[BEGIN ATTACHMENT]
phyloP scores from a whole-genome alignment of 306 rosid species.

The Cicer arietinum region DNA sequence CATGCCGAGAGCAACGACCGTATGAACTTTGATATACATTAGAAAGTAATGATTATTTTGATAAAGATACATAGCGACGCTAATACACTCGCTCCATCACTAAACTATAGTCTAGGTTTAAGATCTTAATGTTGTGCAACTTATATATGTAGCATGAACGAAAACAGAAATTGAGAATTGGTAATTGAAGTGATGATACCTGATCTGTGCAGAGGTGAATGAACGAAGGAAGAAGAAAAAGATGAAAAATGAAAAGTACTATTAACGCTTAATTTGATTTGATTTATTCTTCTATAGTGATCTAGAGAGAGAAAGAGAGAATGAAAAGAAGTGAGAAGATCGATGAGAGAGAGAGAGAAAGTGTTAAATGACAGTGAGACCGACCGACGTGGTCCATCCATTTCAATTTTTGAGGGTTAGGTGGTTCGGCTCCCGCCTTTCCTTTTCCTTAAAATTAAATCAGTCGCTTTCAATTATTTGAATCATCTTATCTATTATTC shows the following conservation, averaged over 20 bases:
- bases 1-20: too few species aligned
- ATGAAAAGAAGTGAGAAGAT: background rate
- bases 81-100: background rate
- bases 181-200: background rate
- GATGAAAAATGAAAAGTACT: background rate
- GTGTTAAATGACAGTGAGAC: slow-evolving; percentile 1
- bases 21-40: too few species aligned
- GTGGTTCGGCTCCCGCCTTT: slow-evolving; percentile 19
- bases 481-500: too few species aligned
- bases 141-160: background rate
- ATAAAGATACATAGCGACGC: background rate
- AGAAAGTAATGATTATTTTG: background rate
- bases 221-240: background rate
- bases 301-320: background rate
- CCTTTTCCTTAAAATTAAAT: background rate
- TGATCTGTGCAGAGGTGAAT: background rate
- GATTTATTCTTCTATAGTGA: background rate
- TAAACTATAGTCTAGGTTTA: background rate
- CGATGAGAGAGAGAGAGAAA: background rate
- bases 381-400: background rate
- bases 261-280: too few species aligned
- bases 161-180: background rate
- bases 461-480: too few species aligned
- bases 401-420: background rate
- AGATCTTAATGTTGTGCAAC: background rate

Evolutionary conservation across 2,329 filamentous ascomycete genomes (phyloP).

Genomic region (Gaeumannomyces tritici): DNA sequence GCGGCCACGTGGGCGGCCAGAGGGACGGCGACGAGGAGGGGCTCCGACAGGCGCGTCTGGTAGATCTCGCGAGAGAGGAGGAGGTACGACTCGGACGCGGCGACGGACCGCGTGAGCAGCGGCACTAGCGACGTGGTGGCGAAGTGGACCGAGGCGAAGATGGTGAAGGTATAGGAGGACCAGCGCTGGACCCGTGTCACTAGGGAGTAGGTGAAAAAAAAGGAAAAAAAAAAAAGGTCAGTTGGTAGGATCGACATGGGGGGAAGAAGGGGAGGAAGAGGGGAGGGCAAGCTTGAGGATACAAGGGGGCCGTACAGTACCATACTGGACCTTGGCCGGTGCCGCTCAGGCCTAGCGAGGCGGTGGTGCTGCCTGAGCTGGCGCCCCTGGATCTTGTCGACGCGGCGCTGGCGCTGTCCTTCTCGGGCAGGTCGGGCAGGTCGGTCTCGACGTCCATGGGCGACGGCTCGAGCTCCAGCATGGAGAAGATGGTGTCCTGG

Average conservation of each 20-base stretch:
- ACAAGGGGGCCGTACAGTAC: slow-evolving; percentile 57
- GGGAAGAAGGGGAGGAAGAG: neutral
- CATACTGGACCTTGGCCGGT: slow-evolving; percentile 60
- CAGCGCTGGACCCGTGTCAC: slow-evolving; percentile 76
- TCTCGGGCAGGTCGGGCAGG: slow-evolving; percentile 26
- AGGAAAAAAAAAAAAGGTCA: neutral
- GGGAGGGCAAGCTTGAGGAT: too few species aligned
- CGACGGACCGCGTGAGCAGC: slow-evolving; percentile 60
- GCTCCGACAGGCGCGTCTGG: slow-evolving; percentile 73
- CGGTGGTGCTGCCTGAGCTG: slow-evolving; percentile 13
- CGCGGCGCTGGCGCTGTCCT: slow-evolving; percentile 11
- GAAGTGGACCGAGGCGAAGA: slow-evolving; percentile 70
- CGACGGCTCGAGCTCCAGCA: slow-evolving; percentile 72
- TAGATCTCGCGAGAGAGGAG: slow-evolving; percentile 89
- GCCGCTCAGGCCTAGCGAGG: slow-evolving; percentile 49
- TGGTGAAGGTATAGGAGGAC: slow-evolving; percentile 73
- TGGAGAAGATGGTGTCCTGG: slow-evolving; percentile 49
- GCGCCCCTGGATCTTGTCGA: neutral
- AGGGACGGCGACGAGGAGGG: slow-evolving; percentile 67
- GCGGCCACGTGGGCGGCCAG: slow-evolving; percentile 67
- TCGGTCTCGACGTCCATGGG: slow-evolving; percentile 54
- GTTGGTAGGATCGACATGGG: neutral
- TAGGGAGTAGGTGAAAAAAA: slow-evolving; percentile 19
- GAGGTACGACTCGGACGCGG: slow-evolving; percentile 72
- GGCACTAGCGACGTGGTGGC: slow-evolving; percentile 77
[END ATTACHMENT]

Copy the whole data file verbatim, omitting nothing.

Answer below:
phyloP scores from a whole-genome alignment of 306 rosid species.

The Cicer arietinum region DNA sequence CATGCCGAGAGCAACGACCGTATGAACTTTGATATACATTAGAAAGTAATGATTATTTTGATAAAGATACATAGCGACGCTAATACACTCGCTCCATCACTAAACTATAGTCTAGGTTTAAGATCTTAATGTTGTGCAACTTATATATGTAGCATGAACGAAAACAGAAATTGAGAATTGGTAATTGAAGTGATGATACCTGATCTGTGCAGAGGTGAATGAACGAAGGAAGAAGAAAAAGATGAAAAATGAAAAGTACTATTAACGCTTAATTTGATTTGATTTATTCTTCTATAGTGATCTAGAGAGAGAAAGAGAGAATGAAAAGAAGTGAGAAGATCGATGAGAGAGAGAGAGAAAGTGTTAAATGACAGTGAGACCGACCGACGTGGTCCATCCATTTCAATTTTTGAGGGTTAGGTGGTTCGGCTCCCGCCTTTCCTTTTCCTTAAAATTAAATCAGTCGCTTTCAATTATTTGAATCATCTTATCTATTATTC shows the following conservation, averaged over 20 bases:
- bases 1-20: too few species aligned
- ATGAAAAGAAGTGAGAAGAT: background rate
- bases 81-100: background rate
- bases 181-200: background rate
- GATGAAAAATGAAAAGTACT: background rate
- GTGTTAAATGACAGTGAGAC: slow-evolving; percentile 1
- bases 21-40: too few species aligned
- GTGGTTCGGCTCCCGCCTTT: slow-evolving; percentile 19
- bases 481-500: too few species aligned
- bases 141-160: background rate
- ATAAAGATACATAGCGACGC: background rate
- AGAAAGTAATGATTATTTTG: background rate
- bases 221-240: background rate
- bases 301-320: background rate
- CCTTTTCCTTAAAATTAAAT: background rate
- TGATCTGTGCAGAGGTGAAT: background rate
- GATTTATTCTTCTATAGTGA: background rate
- TAAACTATAGTCTAGGTTTA: background rate
- CGATGAGAGAGAGAGAGAAA: background rate
- bases 381-400: background rate
- bases 261-280: too few species aligned
- bases 161-180: background rate
- bases 461-480: too few species aligned
- bases 401-420: background rate
- AGATCTTAATGTTGTGCAAC: background rate

Evolutionary conservation across 2,329 filamentous ascomycete genomes (phyloP).

Genomic region (Gaeumannomyces tritici): DNA sequence GCGGCCACGTGGGCGGCCAGAGGGACGGCGACGAGGAGGGGCTCCGACAGGCGCGTCTGGTAGATCTCGCGAGAGAGGAGGAGGTACGACTCGGACGCGGCGACGGACCGCGTGAGCAGCGGCACTAGCGACGTGGTGGCGAAGTGGACCGAGGCGAAGATGGTGAAGGTATAGGAGGACCAGCGCTGGACCCGTGTCACTAGGGAGTAGGTGAAAAAAAAGGAAAAAAAAAAAAGGTCAGTTGGTAGGATCGACATGGGGGGAAGAAGGGGAGGAAGAGGGGAGGGCAAGCTTGAGGATACAAGGGGGCCGTACAGTACCATACTGGACCTTGGCCGGTGCCGCTCAGGCCTAGCGAGGCGGTGGTGCTGCCTGAGCTGGCGCCCCTGGATCTTGTCGACGCGGCGCTGGCGCTGTCCTTCTCGGGCAGGTCGGGCAGGTCGGTCTCGACGTCCATGGGCGACGGCTCGAGCTCCAGCATGGAGAAGATGGTGTCCTGG

Average conservation of each 20-base stretch:
- ACAAGGGGGCCGTACAGTAC: slow-evolving; percentile 57
- GGGAAGAAGGGGAGGAAGAG: neutral
- CATACTGGACCTTGGCCGGT: slow-evolving; percentile 60
- CAGCGCTGGACCCGTGTCAC: slow-evolving; percentile 76
- TCTCGGGCAGGTCGGGCAGG: slow-evolving; percentile 26
- AGGAAAAAAAAAAAAGGTCA: neutral
- GGGAGGGCAAGCTTGAGGAT: too few species aligned
- CGACGGACCGCGTGAGCAGC: slow-evolving; percentile 60
- GCTCCGACAGGCGCGTCTGG: slow-evolving; percentile 73
- CGGTGGTGCTGCCTGAGCTG: slow-evolving; percentile 13
- CGCGGCGCTGGCGCTGTCCT: slow-evolving; percentile 11
- GAAGTGGACCGAGGCGAAGA: slow-evolving; percentile 70
- CGACGGCTCGAGCTCCAGCA: slow-evolving; percentile 72
- TAGATCTCGCGAGAGAGGAG: slow-evolving; percentile 89
- GCCGCTCAGGCCTAGCGAGG: slow-evolving; percentile 49
- TGGTGAAGGTATAGGAGGAC: slow-evolving; percentile 73
- TGGAGAAGATGGTGTCCTGG: slow-evolving; percentile 49
- GCGCCCCTGGATCTTGTCGA: neutral
- AGGGACGGCGACGAGGAGGG: slow-evolving; percentile 67
- GCGGCCACGTGGGCGGCCAG: slow-evolving; percentile 67
- TCGGTCTCGACGTCCATGGG: slow-evolving; percentile 54
- GTTGGTAGGATCGACATGGG: neutral
- TAGGGAGTAGGTGAAAAAAA: slow-evolving; percentile 19
- GAGGTACGACTCGGACGCGG: slow-evolving; percentile 72
- GGCACTAGCGACGTGGTGGC: slow-evolving; percentile 77